Centerfielder Omar Moreno stole 96 bases, although he had only a .249 average. If he hits better this year, John Bench won't be the only catcher pushing for a two-day week. In leftfield is Mike Easler/Lee Lacy, a lefty/righty who hit .337 with 28 homers and 107 RBIs last year. Two important newcomers are First Baseman Jason Thompson, the former Angel, and Catcher Tony Pena, the former Portland Beaver. Manager Chuck Tanner says, "Our players have a lot of confidence, a lot of pride, a lot to prove. People who pick us for fourth are wrong." Sorry, Chuck, they're right.
You've heard the one about the trade that helps both teams. Well, it happened on March 1, when the Mets sent Leftfielder Steve Henderson to the Cubs for Dave Kingman. The Cubs held a champagne party to celebrate their loss. But Neil Allen, who has faced Kingman 11 times as a Met reliever and given up seven hits, three of them homers, says, "I will wait on him hand and foot."
The new Dave Kingman graciously presented the New York writers with Cross pens engraved "3/4/81 DK" and said, "Just don't turn them into swords." Kingman gives the Mets the power hitter they've lacked since the old Dave Kingman left, five teams and four years ago. "We finally have some balance," says Lee Mazzilli, who's salivating at the thought of the fastballs he'll get batting in front of Kingman. Kong may not be Mr. Nice Guy, but he's still only a year removed from 48 homers. "His negative effect will be outweighed by his positives," says Manager Joe Torre.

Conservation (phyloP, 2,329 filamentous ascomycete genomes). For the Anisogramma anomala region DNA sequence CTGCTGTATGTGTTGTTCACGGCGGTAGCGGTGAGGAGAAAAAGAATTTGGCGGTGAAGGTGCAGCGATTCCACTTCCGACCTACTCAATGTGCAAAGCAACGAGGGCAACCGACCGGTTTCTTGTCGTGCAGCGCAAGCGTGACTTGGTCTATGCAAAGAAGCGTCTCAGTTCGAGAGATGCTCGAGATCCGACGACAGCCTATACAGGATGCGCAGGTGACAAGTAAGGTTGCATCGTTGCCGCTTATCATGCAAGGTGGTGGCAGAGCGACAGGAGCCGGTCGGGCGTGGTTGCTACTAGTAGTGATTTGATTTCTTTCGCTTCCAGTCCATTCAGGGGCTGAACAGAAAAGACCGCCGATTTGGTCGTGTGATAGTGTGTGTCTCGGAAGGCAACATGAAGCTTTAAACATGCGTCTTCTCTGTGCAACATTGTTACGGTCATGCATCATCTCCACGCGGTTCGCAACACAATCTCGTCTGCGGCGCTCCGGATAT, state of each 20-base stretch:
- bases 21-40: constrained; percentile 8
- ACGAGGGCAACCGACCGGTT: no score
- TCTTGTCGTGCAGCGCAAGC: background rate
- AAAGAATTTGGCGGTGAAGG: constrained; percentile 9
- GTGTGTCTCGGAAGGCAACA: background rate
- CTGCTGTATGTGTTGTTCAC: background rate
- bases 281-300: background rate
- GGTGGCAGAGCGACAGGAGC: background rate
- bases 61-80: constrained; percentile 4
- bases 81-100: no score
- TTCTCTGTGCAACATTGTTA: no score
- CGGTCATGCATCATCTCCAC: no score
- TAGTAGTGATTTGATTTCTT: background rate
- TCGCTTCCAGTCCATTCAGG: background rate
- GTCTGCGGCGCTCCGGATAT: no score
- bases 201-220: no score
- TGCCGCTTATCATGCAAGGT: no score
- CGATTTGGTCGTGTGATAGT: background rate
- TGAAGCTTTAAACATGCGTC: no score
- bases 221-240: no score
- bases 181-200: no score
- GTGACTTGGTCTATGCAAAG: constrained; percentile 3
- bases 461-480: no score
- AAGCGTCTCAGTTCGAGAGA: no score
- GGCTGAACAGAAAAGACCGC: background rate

Unfortunately, with Kingman the Mets now have four players whose best position is first base. One of them is Rusty Staub, signed as a free agent over the winter. That puts Kingman in leftfield, a dangerous proposition, although only slightly more dangerous than Henderson was there. Mazzilli is back in centerfield, weak arm and all, and Rookie Mookie (or is it Mookie Rookie?) Wilson will play right and steal bases. Mookie got his name as a child from his grandmother because he couldn't pronounce the word milk.
Second Baseman Doug Flynn signed a five-year, $2 million contract, putting him among the highest paid .243 hitters in baseball. But that's how good a fielder he is. Shortstop Frank Taveras, somewhat erratic in the field, is at times a dynamo on the base paths. John Stearns gets the Don Zimmer Award as this year's opening Met third baseman unless, of course, it's Hubie Brooks. Staub will play first and yield to Mike Jorgenson in the late innings.